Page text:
Widespread adoption of artificial intelligence (AI) might enhance productivity growth and lead to higher stock market valuations, according to Goldman Sachs.
In note shared Tuesday by a group of Goldman Sachs’ equity analysts led by Ryan Hammond, the Wall Street investment bank forecasted AI could boost productivity growth by 1.5 percentage points per year, over a 10-year period. The fair value of the S&P 500 might rise between 5% to 14% as a result.
The bank warns, however, that certain companies, such as NVIDIA Corporation (NASDAQ:NVDA), are already screening dot-com-like expensiveness, which might lead to market setbacks.
AI Alone Could Boost S&P 500 Index’s Fair Value Up To 14%: If the productivity-boost scenario materializes, the S&P 500 EPS growth over the next 20 years would rise to 5.4%, compared with the 4.9% that the investment bank’s model currently assumes. This would sustain an S&P 500 fair value of 9% above today.
In a more bullish scenario of a 5.8% annualized growth in EPS, the S&P 500 fair value would be 14% higher than today. In the bearish scenario, which assumes a smaller boost in EPS growth of 5.2%, the S&P 500 fair value would be 5% higher.
Factors Lifting All Boats: One reason Goldman Sachs expects AI to boost productivity is by freeing up workers’ capacity in jobs partially exposed to AI automation. This allows them to allocate their time towards more productive activities, resulting in increased output.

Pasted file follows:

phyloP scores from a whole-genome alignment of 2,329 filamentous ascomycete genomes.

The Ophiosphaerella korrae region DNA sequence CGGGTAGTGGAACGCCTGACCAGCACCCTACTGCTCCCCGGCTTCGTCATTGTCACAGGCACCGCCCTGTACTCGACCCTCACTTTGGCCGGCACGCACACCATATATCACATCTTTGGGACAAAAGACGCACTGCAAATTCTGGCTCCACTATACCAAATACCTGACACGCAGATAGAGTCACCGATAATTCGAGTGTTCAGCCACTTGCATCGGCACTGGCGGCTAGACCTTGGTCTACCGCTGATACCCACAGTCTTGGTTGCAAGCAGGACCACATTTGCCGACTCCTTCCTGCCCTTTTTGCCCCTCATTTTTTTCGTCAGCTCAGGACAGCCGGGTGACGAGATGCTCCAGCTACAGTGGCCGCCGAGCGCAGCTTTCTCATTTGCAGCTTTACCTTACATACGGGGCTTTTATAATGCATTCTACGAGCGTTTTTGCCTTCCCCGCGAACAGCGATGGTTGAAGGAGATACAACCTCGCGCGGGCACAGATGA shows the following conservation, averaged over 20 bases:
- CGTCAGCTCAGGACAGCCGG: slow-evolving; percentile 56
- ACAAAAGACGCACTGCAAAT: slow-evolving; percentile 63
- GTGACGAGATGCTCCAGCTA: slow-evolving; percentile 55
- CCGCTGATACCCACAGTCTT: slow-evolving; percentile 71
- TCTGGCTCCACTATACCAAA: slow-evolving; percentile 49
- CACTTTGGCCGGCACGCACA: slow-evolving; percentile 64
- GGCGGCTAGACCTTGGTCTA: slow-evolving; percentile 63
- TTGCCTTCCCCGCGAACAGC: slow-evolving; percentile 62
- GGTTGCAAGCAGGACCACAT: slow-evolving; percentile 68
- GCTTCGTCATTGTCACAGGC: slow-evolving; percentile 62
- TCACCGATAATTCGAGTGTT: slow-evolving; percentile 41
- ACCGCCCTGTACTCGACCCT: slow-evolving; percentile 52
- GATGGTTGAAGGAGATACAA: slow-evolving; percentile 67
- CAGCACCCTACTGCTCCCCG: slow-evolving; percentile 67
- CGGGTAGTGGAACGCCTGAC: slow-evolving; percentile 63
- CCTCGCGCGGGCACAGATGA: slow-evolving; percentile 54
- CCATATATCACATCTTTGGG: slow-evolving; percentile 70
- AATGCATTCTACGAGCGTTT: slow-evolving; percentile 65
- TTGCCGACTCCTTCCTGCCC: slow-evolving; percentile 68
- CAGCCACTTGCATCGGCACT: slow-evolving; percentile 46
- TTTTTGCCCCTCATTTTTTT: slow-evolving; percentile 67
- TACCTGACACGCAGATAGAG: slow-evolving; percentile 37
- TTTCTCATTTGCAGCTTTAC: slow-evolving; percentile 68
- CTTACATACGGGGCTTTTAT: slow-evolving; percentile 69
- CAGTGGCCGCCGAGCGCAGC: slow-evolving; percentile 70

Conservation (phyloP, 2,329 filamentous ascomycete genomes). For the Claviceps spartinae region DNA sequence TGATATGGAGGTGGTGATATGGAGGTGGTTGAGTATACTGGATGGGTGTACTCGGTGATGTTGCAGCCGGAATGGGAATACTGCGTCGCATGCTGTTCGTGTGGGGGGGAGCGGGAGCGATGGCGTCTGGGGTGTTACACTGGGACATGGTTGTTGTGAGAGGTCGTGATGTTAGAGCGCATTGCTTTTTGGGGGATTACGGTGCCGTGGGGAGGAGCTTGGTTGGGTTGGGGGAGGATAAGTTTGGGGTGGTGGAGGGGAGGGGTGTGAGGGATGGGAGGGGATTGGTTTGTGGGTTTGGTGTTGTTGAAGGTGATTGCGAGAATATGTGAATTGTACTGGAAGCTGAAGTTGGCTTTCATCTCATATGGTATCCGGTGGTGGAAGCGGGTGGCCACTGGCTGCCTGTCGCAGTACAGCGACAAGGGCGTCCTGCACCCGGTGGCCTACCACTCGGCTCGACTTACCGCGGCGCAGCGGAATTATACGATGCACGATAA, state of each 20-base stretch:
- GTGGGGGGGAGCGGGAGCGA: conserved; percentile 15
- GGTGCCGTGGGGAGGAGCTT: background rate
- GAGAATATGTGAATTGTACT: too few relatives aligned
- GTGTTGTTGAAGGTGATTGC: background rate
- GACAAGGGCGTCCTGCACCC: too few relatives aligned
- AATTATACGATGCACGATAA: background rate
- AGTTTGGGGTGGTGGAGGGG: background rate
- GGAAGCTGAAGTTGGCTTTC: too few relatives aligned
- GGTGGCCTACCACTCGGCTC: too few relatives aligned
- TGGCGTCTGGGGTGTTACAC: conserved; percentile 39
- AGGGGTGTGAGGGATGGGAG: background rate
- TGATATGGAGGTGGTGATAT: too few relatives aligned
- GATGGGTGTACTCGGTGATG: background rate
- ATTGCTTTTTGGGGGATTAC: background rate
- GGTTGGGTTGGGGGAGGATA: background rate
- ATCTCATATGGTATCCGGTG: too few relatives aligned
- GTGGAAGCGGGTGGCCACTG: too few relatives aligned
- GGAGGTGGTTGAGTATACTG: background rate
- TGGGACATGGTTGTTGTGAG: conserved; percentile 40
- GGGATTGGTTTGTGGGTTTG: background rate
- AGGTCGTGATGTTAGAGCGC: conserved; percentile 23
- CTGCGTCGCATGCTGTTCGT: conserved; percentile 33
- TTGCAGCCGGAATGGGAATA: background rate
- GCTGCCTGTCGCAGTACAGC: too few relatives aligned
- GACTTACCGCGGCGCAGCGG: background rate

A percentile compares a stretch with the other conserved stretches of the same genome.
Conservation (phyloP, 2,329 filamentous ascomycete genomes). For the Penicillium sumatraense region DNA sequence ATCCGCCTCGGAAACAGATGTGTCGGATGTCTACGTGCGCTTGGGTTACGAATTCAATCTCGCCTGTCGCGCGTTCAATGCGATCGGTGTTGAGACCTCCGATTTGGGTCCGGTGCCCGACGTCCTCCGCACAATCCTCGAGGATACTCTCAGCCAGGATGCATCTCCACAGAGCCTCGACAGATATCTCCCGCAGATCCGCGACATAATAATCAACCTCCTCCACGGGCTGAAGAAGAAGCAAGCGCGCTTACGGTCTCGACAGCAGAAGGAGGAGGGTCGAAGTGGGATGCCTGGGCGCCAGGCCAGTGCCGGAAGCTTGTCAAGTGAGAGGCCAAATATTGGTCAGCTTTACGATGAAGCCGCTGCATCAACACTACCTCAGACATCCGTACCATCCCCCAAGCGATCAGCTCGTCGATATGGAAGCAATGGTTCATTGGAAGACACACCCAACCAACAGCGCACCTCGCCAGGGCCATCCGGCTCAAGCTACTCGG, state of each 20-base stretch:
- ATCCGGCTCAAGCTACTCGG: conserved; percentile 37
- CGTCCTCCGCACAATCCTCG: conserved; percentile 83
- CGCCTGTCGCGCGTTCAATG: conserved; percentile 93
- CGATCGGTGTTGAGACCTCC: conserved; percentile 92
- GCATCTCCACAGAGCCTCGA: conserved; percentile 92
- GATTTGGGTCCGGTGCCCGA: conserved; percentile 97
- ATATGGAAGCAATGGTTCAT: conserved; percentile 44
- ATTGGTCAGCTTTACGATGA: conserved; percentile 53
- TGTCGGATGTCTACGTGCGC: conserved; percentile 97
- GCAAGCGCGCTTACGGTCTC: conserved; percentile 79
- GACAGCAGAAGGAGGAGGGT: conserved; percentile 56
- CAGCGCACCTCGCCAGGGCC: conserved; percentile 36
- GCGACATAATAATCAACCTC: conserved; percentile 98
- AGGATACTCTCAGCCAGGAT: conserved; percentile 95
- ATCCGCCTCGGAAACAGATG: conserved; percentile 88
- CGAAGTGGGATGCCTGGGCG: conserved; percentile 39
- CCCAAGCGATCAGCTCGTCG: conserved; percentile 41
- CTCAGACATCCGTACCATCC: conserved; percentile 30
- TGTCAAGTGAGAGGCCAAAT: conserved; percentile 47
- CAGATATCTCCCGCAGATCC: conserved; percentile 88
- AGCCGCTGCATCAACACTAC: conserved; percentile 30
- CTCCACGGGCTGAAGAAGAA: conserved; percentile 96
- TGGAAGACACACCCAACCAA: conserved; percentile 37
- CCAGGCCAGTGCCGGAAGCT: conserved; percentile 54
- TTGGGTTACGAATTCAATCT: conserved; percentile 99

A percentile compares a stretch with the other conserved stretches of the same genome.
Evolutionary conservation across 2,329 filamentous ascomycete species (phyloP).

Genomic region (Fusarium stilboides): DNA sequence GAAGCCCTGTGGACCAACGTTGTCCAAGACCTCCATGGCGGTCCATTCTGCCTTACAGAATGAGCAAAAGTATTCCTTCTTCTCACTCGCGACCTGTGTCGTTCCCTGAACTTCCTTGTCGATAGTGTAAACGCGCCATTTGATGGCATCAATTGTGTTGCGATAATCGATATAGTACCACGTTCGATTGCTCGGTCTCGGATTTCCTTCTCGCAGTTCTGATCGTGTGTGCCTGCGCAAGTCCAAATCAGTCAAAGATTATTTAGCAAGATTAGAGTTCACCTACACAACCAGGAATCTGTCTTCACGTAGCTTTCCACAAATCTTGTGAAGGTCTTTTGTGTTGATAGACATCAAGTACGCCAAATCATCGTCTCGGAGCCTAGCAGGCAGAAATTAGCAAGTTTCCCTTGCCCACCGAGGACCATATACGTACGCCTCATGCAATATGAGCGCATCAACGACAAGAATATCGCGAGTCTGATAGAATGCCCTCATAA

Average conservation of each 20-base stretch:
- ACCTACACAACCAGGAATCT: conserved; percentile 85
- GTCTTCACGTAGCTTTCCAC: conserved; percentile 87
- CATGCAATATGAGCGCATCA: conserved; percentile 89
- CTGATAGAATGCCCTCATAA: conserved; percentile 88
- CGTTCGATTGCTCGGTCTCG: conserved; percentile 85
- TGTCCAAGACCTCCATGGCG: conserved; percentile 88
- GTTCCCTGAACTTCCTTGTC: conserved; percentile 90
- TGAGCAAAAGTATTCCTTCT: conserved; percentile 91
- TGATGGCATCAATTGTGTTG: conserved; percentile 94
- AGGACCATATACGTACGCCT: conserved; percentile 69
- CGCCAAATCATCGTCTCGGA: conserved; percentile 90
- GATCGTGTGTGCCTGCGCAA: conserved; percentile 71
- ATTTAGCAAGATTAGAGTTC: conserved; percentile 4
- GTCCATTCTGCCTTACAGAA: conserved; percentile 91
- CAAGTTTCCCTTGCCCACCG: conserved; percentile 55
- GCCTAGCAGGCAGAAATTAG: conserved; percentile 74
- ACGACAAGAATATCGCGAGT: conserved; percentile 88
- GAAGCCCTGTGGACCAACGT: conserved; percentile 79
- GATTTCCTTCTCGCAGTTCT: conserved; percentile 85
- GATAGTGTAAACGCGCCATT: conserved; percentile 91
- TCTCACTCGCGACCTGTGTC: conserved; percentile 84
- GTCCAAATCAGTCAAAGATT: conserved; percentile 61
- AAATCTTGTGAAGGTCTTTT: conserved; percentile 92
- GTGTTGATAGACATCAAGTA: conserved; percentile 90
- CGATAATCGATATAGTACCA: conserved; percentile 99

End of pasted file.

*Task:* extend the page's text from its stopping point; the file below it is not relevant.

Additionally, as workers displaced by AI automation transition into new jobs, they are anticipated to contribute to total output growth in emerging industries.
Lessons From The Dot-Com Bubble: Goldman Sachs also highlights the risks associated with high expectations surrounding AI. Drawing from the dot-com boom experience, where technology, telecom, and media companies faced soaring investor forecasts, the failure to meet these lofty expectations had significant consequences, leading to a contraction of more than 50% in price-to-earnings (P/E) multiples and a subsequent sharp decline in share prices.
“The current valuation of the largest AI beneficiaries (NVDA) is similar to the valuation accorded in the 2000s to some of the largest dot-com boom beneficiaries — namely Microsoft Corp. (NASDAQ:MSFT) and Intel Corp. (NASDAQ:INTC) — but not the most extreme example of Cisco Systems Inc. (NASDAQ:CSCO),” Goldman Sachs wrote.
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